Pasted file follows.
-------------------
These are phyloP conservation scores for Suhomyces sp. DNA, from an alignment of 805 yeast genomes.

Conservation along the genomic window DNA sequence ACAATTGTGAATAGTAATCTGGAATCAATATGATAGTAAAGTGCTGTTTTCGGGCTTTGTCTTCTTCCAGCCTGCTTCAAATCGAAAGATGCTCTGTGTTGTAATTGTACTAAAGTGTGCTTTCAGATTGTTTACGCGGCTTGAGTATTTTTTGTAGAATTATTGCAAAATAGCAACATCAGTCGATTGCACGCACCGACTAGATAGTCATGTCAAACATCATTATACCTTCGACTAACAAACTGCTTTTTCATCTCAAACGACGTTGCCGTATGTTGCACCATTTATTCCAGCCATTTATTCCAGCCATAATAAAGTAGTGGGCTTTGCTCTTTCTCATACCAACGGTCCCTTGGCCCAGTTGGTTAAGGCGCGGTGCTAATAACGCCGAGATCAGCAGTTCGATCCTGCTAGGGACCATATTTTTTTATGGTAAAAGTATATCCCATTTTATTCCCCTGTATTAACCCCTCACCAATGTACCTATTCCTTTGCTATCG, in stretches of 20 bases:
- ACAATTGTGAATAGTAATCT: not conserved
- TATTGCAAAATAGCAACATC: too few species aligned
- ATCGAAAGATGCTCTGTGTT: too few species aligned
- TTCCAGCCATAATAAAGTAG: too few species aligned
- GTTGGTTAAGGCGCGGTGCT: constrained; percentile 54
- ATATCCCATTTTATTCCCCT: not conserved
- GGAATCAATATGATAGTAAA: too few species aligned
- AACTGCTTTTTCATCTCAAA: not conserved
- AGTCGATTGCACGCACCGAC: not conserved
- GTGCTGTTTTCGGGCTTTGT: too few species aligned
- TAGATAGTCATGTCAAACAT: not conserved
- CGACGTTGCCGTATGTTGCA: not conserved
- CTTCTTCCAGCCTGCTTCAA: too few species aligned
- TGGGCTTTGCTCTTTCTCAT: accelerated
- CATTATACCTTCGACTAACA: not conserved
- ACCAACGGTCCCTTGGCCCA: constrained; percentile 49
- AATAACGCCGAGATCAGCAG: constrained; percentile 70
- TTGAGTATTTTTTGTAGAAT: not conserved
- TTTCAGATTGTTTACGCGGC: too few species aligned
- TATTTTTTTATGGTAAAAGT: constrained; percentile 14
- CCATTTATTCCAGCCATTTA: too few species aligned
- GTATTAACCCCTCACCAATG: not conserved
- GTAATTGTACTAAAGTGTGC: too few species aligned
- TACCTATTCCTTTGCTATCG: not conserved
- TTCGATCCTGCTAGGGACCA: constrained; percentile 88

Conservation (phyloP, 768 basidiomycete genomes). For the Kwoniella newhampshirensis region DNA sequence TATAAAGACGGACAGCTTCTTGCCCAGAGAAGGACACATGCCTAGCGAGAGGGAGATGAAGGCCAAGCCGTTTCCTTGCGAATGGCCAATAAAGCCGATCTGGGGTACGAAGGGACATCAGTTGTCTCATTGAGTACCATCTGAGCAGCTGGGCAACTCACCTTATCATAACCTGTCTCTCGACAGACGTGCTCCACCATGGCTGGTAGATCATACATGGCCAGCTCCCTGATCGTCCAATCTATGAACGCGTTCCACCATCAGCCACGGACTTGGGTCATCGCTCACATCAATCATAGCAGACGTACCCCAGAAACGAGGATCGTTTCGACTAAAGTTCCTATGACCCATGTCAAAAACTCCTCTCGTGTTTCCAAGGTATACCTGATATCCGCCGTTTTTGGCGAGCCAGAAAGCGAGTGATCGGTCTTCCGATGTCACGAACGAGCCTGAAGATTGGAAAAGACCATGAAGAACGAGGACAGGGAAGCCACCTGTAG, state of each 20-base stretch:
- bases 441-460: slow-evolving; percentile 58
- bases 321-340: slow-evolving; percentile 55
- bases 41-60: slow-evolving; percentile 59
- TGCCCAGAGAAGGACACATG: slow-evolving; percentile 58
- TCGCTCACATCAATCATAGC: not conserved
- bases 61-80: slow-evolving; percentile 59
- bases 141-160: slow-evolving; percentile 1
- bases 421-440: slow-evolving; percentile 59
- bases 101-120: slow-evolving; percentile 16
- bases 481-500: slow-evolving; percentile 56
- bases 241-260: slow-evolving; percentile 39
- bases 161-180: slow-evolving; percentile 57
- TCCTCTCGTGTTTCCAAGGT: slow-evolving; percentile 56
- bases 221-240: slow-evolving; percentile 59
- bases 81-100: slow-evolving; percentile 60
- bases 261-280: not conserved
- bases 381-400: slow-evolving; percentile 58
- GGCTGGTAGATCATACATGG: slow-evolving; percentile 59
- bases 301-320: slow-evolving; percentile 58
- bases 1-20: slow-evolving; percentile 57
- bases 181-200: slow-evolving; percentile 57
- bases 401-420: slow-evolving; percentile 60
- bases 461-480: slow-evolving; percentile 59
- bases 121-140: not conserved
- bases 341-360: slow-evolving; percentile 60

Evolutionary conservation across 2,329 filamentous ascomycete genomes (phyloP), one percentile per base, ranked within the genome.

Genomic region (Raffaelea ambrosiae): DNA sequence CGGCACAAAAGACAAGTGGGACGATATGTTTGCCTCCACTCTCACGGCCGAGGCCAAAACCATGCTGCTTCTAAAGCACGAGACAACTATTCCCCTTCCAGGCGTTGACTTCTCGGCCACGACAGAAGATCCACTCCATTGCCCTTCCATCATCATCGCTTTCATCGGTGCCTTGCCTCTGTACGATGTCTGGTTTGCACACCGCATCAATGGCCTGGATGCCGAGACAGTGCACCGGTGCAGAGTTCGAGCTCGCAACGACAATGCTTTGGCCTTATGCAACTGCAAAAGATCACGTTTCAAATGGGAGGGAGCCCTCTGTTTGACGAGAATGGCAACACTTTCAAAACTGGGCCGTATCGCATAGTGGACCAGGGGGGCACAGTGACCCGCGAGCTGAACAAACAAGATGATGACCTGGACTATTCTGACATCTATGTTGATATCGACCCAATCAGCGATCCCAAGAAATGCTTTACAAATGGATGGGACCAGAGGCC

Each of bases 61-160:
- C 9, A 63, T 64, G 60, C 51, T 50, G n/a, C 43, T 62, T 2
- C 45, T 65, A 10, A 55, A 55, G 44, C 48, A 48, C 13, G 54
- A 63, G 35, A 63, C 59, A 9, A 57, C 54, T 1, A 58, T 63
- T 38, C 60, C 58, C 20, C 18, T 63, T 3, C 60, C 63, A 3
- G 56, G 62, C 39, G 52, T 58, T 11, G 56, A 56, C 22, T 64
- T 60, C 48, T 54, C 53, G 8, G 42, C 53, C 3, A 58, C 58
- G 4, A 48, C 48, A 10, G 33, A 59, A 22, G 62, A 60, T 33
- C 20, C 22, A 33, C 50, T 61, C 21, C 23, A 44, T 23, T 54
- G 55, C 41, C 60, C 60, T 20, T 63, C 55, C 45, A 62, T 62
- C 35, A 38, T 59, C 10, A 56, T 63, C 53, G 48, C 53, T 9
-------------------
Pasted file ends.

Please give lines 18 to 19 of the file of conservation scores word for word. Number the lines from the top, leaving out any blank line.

- ACCAACGGTCCCTTGGCCCA: constrained; percentile 49
- AATAACGCCGAGATCAGCAG: constrained; percentile 70